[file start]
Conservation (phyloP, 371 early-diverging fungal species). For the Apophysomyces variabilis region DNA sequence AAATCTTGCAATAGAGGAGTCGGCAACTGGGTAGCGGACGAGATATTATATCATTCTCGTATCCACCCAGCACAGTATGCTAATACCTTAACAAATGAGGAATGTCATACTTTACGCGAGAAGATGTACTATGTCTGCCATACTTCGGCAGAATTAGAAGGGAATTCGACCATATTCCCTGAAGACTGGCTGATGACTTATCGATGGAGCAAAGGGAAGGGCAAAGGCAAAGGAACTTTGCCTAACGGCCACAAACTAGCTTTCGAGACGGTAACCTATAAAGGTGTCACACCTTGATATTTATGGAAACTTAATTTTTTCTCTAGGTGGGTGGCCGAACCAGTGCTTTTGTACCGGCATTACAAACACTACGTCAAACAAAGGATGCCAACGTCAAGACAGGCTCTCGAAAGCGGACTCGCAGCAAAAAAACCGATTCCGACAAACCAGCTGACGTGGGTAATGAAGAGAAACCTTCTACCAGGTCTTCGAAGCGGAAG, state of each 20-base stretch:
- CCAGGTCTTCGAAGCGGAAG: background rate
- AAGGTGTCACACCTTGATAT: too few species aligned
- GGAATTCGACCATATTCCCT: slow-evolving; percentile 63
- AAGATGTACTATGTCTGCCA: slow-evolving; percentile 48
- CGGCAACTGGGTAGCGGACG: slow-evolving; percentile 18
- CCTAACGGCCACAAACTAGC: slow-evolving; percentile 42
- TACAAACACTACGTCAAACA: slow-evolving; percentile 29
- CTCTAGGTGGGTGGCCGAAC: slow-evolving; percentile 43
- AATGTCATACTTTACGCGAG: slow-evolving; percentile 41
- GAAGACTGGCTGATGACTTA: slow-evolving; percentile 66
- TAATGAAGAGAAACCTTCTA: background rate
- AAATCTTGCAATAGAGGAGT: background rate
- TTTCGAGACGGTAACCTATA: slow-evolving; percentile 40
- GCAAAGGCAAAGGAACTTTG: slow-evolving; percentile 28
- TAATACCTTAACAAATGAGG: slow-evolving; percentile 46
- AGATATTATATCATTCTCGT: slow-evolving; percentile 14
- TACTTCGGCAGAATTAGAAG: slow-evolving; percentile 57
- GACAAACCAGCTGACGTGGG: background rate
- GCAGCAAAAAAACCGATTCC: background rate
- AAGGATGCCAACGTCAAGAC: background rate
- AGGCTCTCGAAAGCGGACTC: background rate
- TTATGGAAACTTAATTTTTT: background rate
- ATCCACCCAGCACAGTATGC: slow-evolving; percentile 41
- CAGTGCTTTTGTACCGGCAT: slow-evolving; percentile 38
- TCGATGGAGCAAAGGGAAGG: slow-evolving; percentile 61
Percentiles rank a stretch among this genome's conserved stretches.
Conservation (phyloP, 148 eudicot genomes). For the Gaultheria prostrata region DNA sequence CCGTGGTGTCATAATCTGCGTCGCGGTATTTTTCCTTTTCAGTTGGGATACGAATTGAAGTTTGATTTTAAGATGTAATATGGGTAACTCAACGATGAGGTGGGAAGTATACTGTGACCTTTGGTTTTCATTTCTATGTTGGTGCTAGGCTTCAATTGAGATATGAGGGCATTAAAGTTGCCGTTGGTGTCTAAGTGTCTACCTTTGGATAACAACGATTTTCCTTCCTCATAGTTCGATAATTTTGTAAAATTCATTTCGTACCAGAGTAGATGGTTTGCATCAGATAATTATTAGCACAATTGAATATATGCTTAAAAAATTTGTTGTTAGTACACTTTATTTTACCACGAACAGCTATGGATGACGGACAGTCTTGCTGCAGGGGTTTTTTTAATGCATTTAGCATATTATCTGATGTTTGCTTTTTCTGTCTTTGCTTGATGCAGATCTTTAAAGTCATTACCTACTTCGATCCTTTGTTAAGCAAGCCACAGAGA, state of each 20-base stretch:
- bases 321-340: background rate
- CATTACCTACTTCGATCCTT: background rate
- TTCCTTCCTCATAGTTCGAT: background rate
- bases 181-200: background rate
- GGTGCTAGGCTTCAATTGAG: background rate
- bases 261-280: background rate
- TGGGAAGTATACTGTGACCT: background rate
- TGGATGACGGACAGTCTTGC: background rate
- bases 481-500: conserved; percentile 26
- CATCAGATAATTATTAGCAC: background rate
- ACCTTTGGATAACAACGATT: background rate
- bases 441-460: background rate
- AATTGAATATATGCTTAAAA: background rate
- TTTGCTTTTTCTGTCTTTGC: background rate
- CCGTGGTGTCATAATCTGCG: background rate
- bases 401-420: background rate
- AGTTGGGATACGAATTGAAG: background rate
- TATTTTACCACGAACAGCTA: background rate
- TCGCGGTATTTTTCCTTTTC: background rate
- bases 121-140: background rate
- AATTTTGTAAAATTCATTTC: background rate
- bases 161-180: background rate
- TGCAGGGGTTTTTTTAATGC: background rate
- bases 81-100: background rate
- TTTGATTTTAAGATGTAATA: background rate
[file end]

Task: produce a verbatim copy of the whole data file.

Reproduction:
Conservation (phyloP, 371 early-diverging fungal species). For the Apophysomyces variabilis region DNA sequence AAATCTTGCAATAGAGGAGTCGGCAACTGGGTAGCGGACGAGATATTATATCATTCTCGTATCCACCCAGCACAGTATGCTAATACCTTAACAAATGAGGAATGTCATACTTTACGCGAGAAGATGTACTATGTCTGCCATACTTCGGCAGAATTAGAAGGGAATTCGACCATATTCCCTGAAGACTGGCTGATGACTTATCGATGGAGCAAAGGGAAGGGCAAAGGCAAAGGAACTTTGCCTAACGGCCACAAACTAGCTTTCGAGACGGTAACCTATAAAGGTGTCACACCTTGATATTTATGGAAACTTAATTTTTTCTCTAGGTGGGTGGCCGAACCAGTGCTTTTGTACCGGCATTACAAACACTACGTCAAACAAAGGATGCCAACGTCAAGACAGGCTCTCGAAAGCGGACTCGCAGCAAAAAAACCGATTCCGACAAACCAGCTGACGTGGGTAATGAAGAGAAACCTTCTACCAGGTCTTCGAAGCGGAAG, state of each 20-base stretch:
- CCAGGTCTTCGAAGCGGAAG: background rate
- AAGGTGTCACACCTTGATAT: too few species aligned
- GGAATTCGACCATATTCCCT: slow-evolving; percentile 63
- AAGATGTACTATGTCTGCCA: slow-evolving; percentile 48
- CGGCAACTGGGTAGCGGACG: slow-evolving; percentile 18
- CCTAACGGCCACAAACTAGC: slow-evolving; percentile 42
- TACAAACACTACGTCAAACA: slow-evolving; percentile 29
- CTCTAGGTGGGTGGCCGAAC: slow-evolving; percentile 43
- AATGTCATACTTTACGCGAG: slow-evolving; percentile 41
- GAAGACTGGCTGATGACTTA: slow-evolving; percentile 66
- TAATGAAGAGAAACCTTCTA: background rate
- AAATCTTGCAATAGAGGAGT: background rate
- TTTCGAGACGGTAACCTATA: slow-evolving; percentile 40
- GCAAAGGCAAAGGAACTTTG: slow-evolving; percentile 28
- TAATACCTTAACAAATGAGG: slow-evolving; percentile 46
- AGATATTATATCATTCTCGT: slow-evolving; percentile 14
- TACTTCGGCAGAATTAGAAG: slow-evolving; percentile 57
- GACAAACCAGCTGACGTGGG: background rate
- GCAGCAAAAAAACCGATTCC: background rate
- AAGGATGCCAACGTCAAGAC: background rate
- AGGCTCTCGAAAGCGGACTC: background rate
- TTATGGAAACTTAATTTTTT: background rate
- ATCCACCCAGCACAGTATGC: slow-evolving; percentile 41
- CAGTGCTTTTGTACCGGCAT: slow-evolving; percentile 38
- TCGATGGAGCAAAGGGAAGG: slow-evolving; percentile 61
Percentiles rank a stretch among this genome's conserved stretches.
Conservation (phyloP, 148 eudicot genomes). For the Gaultheria prostrata region DNA sequence CCGTGGTGTCATAATCTGCGTCGCGGTATTTTTCCTTTTCAGTTGGGATACGAATTGAAGTTTGATTTTAAGATGTAATATGGGTAACTCAACGATGAGGTGGGAAGTATACTGTGACCTTTGGTTTTCATTTCTATGTTGGTGCTAGGCTTCAATTGAGATATGAGGGCATTAAAGTTGCCGTTGGTGTCTAAGTGTCTACCTTTGGATAACAACGATTTTCCTTCCTCATAGTTCGATAATTTTGTAAAATTCATTTCGTACCAGAGTAGATGGTTTGCATCAGATAATTATTAGCACAATTGAATATATGCTTAAAAAATTTGTTGTTAGTACACTTTATTTTACCACGAACAGCTATGGATGACGGACAGTCTTGCTGCAGGGGTTTTTTTAATGCATTTAGCATATTATCTGATGTTTGCTTTTTCTGTCTTTGCTTGATGCAGATCTTTAAAGTCATTACCTACTTCGATCCTTTGTTAAGCAAGCCACAGAGA, state of each 20-base stretch:
- bases 321-340: background rate
- CATTACCTACTTCGATCCTT: background rate
- TTCCTTCCTCATAGTTCGAT: background rate
- bases 181-200: background rate
- GGTGCTAGGCTTCAATTGAG: background rate
- bases 261-280: background rate
- TGGGAAGTATACTGTGACCT: background rate
- TGGATGACGGACAGTCTTGC: background rate
- bases 481-500: conserved; percentile 26
- CATCAGATAATTATTAGCAC: background rate
- ACCTTTGGATAACAACGATT: background rate
- bases 441-460: background rate
- AATTGAATATATGCTTAAAA: background rate
- TTTGCTTTTTCTGTCTTTGC: background rate
- CCGTGGTGTCATAATCTGCG: background rate
- bases 401-420: background rate
- AGTTGGGATACGAATTGAAG: background rate
- TATTTTACCACGAACAGCTA: background rate
- TCGCGGTATTTTTCCTTTTC: background rate
- bases 121-140: background rate
- AATTTTGTAAAATTCATTTC: background rate
- bases 161-180: background rate
- TGCAGGGGTTTTTTTAATGC: background rate
- bases 81-100: background rate
- TTTGATTTTAAGATGTAATA: background rate